Moderate Eating Linked to Health Benefits

A delicious bowl of pasta.

One of the few proven methods for extending life spans is to keep calorie intake to a bare minimum, but new studies suggest that even moderate calorie restriction could have substantial health benefits.

Separate new studies suggest cutting calories, especially carbohydrates, might ward off or alleviate symptoms of Alzheimer's disease and diabetes.

In one study done on mice, researchers found that restricting caloric intake can calm or even reverse symptoms associated with Alzheimer's.

People afflicted with Alzheimer's have elevated levels of a protein called beta-amyloid. The protein builds up as a plaque inside the brain and disrupts brain cell activity.

Putting mice on caloric restriction diets reduced the amount of beta-amyloid in their brains. The reverse was also true: Eating foods high with calories and saturated fats was found to increase beta-amyloids.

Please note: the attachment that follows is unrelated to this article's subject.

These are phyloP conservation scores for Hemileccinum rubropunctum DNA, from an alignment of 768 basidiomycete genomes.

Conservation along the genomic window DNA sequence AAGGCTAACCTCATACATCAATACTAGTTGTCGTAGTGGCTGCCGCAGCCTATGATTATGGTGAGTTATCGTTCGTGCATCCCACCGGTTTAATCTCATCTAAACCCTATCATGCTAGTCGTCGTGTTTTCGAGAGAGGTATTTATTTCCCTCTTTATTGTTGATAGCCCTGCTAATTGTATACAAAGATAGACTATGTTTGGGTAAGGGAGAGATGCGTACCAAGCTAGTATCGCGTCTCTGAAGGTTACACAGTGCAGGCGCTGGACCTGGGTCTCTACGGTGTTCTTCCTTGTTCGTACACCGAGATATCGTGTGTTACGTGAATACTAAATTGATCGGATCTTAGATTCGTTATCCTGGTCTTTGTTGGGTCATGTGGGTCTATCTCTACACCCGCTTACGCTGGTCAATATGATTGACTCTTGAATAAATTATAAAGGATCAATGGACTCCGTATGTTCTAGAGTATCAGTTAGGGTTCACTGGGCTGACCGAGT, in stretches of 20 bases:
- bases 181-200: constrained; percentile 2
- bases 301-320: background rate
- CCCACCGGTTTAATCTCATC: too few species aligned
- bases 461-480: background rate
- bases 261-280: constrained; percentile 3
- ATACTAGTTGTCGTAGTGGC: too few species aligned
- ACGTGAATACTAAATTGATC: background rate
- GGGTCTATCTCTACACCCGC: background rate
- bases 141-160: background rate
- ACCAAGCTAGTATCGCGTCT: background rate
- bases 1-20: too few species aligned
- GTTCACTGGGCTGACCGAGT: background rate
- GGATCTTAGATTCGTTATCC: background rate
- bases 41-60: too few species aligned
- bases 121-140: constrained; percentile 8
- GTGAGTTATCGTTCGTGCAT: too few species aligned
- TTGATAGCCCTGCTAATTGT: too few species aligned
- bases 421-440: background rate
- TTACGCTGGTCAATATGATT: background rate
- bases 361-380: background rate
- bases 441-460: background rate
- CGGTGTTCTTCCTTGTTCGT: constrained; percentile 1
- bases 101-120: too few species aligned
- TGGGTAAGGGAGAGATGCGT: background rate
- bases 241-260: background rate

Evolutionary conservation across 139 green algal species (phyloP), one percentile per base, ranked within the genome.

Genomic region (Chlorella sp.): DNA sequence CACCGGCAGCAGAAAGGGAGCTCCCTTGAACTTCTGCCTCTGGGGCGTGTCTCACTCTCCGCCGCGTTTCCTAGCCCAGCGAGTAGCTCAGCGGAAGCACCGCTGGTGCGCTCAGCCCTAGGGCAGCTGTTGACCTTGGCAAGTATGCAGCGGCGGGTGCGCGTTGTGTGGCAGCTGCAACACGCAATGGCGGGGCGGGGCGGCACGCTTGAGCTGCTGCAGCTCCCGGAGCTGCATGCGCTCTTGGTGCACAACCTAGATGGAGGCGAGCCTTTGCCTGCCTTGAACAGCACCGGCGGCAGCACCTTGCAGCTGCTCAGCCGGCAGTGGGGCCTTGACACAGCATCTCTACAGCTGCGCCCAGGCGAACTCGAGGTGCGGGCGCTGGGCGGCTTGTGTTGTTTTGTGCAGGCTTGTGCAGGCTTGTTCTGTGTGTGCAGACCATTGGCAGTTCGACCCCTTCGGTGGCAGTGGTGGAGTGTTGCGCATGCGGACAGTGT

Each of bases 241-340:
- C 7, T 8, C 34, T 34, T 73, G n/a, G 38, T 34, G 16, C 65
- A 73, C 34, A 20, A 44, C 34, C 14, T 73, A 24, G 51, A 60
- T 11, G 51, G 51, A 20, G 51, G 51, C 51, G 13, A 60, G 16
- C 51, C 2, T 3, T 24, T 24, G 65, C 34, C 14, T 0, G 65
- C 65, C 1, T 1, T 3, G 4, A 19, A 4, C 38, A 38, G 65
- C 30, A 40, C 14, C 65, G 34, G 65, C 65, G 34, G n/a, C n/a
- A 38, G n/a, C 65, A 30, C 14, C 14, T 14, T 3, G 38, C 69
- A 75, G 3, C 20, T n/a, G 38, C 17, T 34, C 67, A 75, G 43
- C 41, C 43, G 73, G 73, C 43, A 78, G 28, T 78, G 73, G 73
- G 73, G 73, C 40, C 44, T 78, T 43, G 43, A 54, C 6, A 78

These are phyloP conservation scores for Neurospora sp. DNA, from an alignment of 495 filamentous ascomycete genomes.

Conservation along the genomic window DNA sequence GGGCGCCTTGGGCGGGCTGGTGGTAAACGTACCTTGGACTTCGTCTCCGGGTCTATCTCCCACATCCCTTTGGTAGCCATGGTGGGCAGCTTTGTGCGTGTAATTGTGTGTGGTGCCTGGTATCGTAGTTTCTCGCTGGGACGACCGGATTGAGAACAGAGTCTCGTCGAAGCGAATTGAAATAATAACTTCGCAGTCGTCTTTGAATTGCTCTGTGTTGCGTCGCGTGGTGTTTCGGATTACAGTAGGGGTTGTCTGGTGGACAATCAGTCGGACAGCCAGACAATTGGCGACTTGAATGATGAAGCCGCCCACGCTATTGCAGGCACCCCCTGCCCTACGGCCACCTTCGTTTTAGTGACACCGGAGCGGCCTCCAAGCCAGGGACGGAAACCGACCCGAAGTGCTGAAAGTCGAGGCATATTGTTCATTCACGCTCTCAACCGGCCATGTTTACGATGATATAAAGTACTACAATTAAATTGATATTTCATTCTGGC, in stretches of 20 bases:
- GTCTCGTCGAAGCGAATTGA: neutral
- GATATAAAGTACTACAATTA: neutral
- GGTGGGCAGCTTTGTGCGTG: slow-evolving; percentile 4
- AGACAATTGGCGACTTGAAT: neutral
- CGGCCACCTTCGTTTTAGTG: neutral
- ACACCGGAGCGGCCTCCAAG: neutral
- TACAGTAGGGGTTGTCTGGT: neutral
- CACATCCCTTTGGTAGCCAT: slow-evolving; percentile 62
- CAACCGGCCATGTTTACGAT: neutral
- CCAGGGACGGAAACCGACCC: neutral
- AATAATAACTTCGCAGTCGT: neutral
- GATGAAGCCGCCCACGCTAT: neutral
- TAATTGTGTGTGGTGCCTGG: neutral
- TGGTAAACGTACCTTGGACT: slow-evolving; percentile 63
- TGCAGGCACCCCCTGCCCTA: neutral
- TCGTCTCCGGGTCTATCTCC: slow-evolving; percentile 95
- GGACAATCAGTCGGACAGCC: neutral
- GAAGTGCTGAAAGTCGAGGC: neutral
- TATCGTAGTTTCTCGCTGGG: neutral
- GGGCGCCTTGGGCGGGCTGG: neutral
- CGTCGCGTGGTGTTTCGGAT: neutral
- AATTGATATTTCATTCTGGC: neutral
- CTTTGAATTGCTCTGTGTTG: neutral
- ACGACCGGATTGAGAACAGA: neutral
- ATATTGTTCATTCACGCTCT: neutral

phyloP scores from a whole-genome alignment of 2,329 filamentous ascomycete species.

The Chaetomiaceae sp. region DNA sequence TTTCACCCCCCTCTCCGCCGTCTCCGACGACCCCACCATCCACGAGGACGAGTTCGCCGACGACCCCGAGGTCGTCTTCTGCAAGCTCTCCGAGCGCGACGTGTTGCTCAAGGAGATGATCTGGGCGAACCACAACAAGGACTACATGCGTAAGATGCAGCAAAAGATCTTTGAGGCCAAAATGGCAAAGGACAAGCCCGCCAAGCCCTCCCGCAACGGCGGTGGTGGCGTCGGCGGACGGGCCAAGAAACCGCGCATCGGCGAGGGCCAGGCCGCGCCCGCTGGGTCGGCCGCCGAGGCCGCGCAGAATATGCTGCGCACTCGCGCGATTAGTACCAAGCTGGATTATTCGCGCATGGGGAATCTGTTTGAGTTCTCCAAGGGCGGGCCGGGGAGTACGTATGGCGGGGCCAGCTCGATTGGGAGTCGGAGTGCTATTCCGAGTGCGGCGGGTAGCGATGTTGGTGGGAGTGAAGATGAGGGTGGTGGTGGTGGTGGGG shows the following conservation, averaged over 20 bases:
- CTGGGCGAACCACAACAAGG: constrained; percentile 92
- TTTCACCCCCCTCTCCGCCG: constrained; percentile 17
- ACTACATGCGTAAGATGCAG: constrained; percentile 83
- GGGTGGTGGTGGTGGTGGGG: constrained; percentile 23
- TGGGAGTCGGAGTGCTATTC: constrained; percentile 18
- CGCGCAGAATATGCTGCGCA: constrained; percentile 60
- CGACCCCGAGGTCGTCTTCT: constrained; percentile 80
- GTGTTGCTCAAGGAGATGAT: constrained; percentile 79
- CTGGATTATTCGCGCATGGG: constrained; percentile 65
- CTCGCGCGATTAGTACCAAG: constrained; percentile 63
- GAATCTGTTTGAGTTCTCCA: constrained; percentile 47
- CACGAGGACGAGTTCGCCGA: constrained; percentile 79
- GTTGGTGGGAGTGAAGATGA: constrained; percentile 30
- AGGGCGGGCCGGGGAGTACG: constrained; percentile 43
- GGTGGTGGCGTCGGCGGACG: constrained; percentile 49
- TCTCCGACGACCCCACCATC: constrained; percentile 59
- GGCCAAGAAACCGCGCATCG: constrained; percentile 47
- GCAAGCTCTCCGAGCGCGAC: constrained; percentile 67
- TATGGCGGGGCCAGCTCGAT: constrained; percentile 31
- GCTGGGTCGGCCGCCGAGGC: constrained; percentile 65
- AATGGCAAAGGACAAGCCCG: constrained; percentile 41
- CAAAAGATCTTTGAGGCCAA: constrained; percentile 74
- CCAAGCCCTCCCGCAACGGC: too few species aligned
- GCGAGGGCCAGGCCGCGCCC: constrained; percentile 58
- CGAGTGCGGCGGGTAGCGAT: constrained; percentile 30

The researchers think that caloric restriction promotes the activity of SIRT1, a protein known to influence a variety of functions, including metabolism and aging. SIRT1 is believed to activate other proteins, such as alpha-secretase, which are known to inhibit beta-amyloid buildup.

The study, led by Giulio Maria Pasinetti at the Mount Sinai School of Medicine, will be detailed in the July issue of the Journal of Biological Chemistry.

In another study, albeit a small one, researchers in Sweden report that a low-carbohydrate diet in humans can improve symptoms associated with type 2 diabetes and reduce the need for medication.

The researchers found that seven diabetic patients who switched from a low-fat diet to a low carbohydrate diet (20 percent carbs) for 22 months showed improvement in hemoglobin A1C, a marker for long-term blood-sugar levels in diabetes.

The study, led by Jorgen Vesti Nielsen from the Department of Medicine at Blekingesjukhuset in Sweden, is detailed online in the journal Nutrition and Metabolism.

The U.S. Food and Drug Administration recommends that out of a 2,000 calorie diet, 60 percent of the calories should come from carbohydrates, 30 percent from fat and10 percent from protein.